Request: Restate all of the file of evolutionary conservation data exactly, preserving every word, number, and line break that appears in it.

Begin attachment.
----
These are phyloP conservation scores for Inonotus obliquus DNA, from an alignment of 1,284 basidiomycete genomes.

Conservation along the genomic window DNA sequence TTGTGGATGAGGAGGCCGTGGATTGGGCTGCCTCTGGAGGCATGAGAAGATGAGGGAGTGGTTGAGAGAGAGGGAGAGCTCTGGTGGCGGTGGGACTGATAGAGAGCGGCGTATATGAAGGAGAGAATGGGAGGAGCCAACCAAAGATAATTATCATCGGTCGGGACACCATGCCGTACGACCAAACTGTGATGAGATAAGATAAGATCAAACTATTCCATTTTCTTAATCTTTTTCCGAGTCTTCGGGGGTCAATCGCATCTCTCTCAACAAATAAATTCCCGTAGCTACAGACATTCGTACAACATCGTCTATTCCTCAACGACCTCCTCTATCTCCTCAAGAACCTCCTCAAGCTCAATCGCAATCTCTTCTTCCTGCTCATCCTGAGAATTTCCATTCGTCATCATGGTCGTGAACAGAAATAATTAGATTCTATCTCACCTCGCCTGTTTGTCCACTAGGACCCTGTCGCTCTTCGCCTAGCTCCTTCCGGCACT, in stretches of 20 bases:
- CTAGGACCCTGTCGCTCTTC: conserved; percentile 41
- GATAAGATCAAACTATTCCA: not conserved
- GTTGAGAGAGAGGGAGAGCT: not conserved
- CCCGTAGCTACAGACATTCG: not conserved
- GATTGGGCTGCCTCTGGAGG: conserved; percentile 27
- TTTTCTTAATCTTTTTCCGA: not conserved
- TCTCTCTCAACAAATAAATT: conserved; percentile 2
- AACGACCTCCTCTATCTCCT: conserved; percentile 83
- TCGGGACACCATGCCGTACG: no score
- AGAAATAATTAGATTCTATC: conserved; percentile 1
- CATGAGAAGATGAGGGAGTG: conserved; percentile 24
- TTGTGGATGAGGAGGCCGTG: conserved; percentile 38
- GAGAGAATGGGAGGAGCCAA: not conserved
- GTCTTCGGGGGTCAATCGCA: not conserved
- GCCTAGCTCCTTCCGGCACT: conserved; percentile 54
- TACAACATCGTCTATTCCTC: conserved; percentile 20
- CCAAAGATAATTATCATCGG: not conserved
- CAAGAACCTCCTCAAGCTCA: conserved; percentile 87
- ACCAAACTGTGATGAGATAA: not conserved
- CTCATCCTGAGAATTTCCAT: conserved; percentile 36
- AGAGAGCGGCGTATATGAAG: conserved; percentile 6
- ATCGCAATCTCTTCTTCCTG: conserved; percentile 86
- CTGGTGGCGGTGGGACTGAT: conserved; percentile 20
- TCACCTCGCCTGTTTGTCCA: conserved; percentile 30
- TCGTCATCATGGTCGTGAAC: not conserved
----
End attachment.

These are phyloP conservation scores for Inonotus obliquus DNA, from an alignment of 1,284 basidiomycete genomes.

Conservation along the genomic window DNA sequence TTGTGGATGAGGAGGCCGTGGATTGGGCTGCCTCTGGAGGCATGAGAAGATGAGGGAGTGGTTGAGAGAGAGGGAGAGCTCTGGTGGCGGTGGGACTGATAGAGAGCGGCGTATATGAAGGAGAGAATGGGAGGAGCCAACCAAAGATAATTATCATCGGTCGGGACACCATGCCGTACGACCAAACTGTGATGAGATAAGATAAGATCAAACTATTCCATTTTCTTAATCTTTTTCCGAGTCTTCGGGGGTCAATCGCATCTCTCTCAACAAATAAATTCCCGTAGCTACAGACATTCGTACAACATCGTCTATTCCTCAACGACCTCCTCTATCTCCTCAAGAACCTCCTCAAGCTCAATCGCAATCTCTTCTTCCTGCTCATCCTGAGAATTTCCATTCGTCATCATGGTCGTGAACAGAAATAATTAGATTCTATCTCACCTCGCCTGTTTGTCCACTAGGACCCTGTCGCTCTTCGCCTAGCTCCTTCCGGCACT, in stretches of 20 bases:
- CTAGGACCCTGTCGCTCTTC: conserved; percentile 41
- GATAAGATCAAACTATTCCA: not conserved
- GTTGAGAGAGAGGGAGAGCT: not conserved
- CCCGTAGCTACAGACATTCG: not conserved
- GATTGGGCTGCCTCTGGAGG: conserved; percentile 27
- TTTTCTTAATCTTTTTCCGA: not conserved
- TCTCTCTCAACAAATAAATT: conserved; percentile 2
- AACGACCTCCTCTATCTCCT: conserved; percentile 83
- TCGGGACACCATGCCGTACG: no score
- AGAAATAATTAGATTCTATC: conserved; percentile 1
- CATGAGAAGATGAGGGAGTG: conserved; percentile 24
- TTGTGGATGAGGAGGCCGTG: conserved; percentile 38
- GAGAGAATGGGAGGAGCCAA: not conserved
- GTCTTCGGGGGTCAATCGCA: not conserved
- GCCTAGCTCCTTCCGGCACT: conserved; percentile 54
- TACAACATCGTCTATTCCTC: conserved; percentile 20
- CCAAAGATAATTATCATCGG: not conserved
- CAAGAACCTCCTCAAGCTCA: conserved; percentile 87
- ACCAAACTGTGATGAGATAA: not conserved
- CTCATCCTGAGAATTTCCAT: conserved; percentile 36
- AGAGAGCGGCGTATATGAAG: conserved; percentile 6
- ATCGCAATCTCTTCTTCCTG: conserved; percentile 86
- CTGGTGGCGGTGGGACTGAT: conserved; percentile 20
- TCACCTCGCCTGTTTGTCCA: conserved; percentile 30
- TCGTCATCATGGTCGTGAAC: not conserved